Non-communicable diseases (NCDs) are on the rise in middle and low income countries including Kenya. More commonly referred to as lifestyle diseases, a common sight are overweight and obesity cases which are being exacerbated not only by our increasingly sedentary lifestyles but also poor feeding habits and food choices.
Urbanization has brought with it many good things, one of them being the convenience afforded by shopping at supermarkets rather than moving from kiosk to kiosk. Large retail chains are continually expanding their network and can now be found in the hearts of our estates in urban areas to towns in the countryside.
It’s believed that this shift to retail shopping is among the causes behind the rise in obesity and overweight cases.
Why Do We Buy Foods From Supermarkets?
The answer to this is mostly convenience. Supermarkets are growing larger by the day in a bid to house all manner of goods in one place. This way consumers don’t have to shop for different items, including different kinds of food, at different locations.
As a result, supermarkets now not only offer a wide selection of packaged foods but also offer fresh foods ranging from fruits and vegetables to in-house brands of fresh milk and baked food stuffs. Some retail chains even have cooked meals and snacks on sale, thus in effect turning themselves into “mini-malls”.
Examples of local large retail supermarkets in the country include Tuskys, Naivas, Nakumatt, Uchumi, Maathai, Eastmatt and Chandarana. In the recent past, there also has been a growing interest from foreing retail chains with the likes of Choppies, Shoprite, Carrefour and Games Stores making an entry into the segment.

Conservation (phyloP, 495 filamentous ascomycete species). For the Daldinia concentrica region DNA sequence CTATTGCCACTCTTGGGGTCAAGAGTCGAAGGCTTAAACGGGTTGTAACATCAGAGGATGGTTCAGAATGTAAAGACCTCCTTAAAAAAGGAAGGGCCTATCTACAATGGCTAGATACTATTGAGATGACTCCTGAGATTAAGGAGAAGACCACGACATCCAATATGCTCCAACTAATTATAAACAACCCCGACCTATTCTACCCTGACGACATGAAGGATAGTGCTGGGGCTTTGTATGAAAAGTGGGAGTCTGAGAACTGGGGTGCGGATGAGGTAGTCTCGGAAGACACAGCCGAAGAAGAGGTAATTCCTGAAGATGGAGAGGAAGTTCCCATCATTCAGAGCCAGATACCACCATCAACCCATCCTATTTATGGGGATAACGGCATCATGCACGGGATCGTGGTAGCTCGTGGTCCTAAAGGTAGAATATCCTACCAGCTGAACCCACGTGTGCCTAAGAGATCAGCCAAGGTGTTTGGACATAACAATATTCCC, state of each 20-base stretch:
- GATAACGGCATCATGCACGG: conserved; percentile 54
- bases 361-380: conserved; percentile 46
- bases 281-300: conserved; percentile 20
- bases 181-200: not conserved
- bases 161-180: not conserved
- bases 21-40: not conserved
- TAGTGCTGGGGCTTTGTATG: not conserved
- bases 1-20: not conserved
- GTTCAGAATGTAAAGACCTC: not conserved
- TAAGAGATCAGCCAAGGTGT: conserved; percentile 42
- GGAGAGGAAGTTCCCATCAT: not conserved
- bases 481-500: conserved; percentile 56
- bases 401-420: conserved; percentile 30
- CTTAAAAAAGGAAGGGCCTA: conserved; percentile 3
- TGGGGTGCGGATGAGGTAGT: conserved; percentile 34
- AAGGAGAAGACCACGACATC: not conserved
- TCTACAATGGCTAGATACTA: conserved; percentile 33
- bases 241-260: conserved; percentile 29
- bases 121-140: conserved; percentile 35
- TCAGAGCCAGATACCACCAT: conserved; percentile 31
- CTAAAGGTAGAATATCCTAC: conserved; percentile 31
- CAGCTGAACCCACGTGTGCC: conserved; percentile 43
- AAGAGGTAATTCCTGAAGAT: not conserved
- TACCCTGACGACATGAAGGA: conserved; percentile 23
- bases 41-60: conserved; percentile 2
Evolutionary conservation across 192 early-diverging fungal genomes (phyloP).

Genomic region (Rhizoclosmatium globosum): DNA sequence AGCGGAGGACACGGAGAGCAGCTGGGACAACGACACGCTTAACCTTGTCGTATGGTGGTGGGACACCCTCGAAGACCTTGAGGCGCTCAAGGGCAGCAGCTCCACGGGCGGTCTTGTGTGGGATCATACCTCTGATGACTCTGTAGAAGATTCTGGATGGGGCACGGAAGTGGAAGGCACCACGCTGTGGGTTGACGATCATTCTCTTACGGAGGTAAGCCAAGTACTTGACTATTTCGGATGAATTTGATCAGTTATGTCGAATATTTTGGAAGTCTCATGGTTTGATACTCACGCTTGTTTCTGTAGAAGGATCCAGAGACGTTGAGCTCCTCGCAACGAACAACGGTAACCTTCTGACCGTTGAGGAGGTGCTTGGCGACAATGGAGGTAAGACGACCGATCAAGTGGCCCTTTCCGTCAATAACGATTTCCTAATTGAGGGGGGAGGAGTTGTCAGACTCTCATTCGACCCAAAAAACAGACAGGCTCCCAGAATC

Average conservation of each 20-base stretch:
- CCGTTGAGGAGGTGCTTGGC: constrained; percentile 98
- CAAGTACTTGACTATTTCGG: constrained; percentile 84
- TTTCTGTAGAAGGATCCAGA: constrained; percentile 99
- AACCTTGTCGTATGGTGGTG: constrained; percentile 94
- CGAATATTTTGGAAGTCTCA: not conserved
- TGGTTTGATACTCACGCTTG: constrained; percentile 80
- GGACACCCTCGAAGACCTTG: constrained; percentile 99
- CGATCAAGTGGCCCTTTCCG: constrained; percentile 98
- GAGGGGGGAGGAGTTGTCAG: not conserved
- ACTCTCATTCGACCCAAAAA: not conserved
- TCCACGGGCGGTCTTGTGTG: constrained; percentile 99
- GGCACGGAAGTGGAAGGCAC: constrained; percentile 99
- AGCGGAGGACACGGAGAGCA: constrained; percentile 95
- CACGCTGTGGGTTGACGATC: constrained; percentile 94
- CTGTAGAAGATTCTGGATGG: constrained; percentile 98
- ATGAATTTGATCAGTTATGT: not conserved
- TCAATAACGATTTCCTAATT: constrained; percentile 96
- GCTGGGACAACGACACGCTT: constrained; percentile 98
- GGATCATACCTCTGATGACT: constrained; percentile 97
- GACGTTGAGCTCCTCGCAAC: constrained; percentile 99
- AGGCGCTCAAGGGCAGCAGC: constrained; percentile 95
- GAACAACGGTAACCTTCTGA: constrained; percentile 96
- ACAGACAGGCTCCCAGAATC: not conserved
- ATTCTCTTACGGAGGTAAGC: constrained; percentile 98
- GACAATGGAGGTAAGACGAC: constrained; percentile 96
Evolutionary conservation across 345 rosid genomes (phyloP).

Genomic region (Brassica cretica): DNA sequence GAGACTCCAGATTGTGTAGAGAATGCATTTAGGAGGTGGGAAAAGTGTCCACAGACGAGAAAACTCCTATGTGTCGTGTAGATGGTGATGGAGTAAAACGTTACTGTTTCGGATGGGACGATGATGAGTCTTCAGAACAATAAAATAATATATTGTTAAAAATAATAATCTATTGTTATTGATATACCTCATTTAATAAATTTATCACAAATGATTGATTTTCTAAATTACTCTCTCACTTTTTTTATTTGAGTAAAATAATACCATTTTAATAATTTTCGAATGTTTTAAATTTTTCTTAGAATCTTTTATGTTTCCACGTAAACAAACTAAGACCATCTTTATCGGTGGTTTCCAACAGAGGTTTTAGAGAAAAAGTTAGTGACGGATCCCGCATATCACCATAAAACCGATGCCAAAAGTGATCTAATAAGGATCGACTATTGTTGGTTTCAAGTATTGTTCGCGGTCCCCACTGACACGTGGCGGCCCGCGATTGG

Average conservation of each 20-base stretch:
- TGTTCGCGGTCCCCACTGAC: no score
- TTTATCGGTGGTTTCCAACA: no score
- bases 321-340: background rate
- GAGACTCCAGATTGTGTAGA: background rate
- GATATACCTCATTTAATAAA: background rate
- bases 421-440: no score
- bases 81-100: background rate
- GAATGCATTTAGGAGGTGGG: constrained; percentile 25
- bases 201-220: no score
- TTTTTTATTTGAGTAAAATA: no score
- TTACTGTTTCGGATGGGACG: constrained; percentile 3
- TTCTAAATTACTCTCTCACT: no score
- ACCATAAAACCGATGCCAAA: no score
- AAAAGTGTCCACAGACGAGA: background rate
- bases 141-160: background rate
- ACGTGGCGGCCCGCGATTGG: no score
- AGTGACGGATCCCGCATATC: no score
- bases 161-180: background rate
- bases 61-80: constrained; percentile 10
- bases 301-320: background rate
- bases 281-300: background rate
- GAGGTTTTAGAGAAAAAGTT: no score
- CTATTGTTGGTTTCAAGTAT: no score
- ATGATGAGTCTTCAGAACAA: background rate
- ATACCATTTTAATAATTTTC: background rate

This indicates that there’s a demand, and thus a shift to shopping for food items in supermarkets as opposed to small stores and informal markets.
Supermarket Foods Linked to Increased Risk of Lifesyle Diseases
Fresh foods are usually the main source of food in rural areas as this is where farming is centred, be it for economic purposes or just subsistence. However due to urbanization, residents of rural towns can now source some of their food from supermarkets.
A study conducted in three towns in central Kenya showed that supermarket purchase contributes to nutrition-related non-communicable diseases.These towns included Njabini and Ol Kalou from Nyandarua county and Mwea town in Kirinyaga county. The reason for selection in these towns was due to the characteristics of supermarkets and prevalence of diabetes found in this region.
Two of these towns, Ol Kalau and Mwea, had supermarkets while Njabini didn’t have any. The aim was to compare the consumption of food among these areas and their effect on human health.
The study established that from the two groups, respondents that were buying their foods from supermarkets had higher BMI compared to those that did not. In addition to these, the prevalence of pre-diabetes, high blood pressure, overweight and obesity was also high among supermarket buyers.
Nutritional Quality of Foods Sold in Supermarkets
The reason for these results are not surprising as the majority of foods that fill the shelves of supermarkets are processed in nature. A wide selection of such foods include those from processed grains such as wheat and maize.
While whole-grains varieties exist for some of these commodities, such as the various bread varieties on offer, most consumers will usually prefer the white variety either due to taste preferences and/or affordability reasons.
There’s also the likelihood that some consumers conflate the fortification of white varieties with superior quality, thus in effect concluding they’re just as healthy (if not more) than the unprocessed whole-grain varieties found in informal markets.
Lastly, the cooked foods & snacks tend to be of the junk variety and therefore only exacerbate the poor food choices people are likely to make when shopping there.
With that said, there are a lot of healthy foods to be found in the halls of most supermarkets. A case in point is that retail chains are increasingly including fresh fruits and vegetables sections in their branches. The prices of these however tend to be higher to those found in informal markets and mama mbogas.
The solution therefore lies in educating the consumer on making healthy choices when shopping for food rather than expecting retail businesses to shift to what may be considered as healthy food products.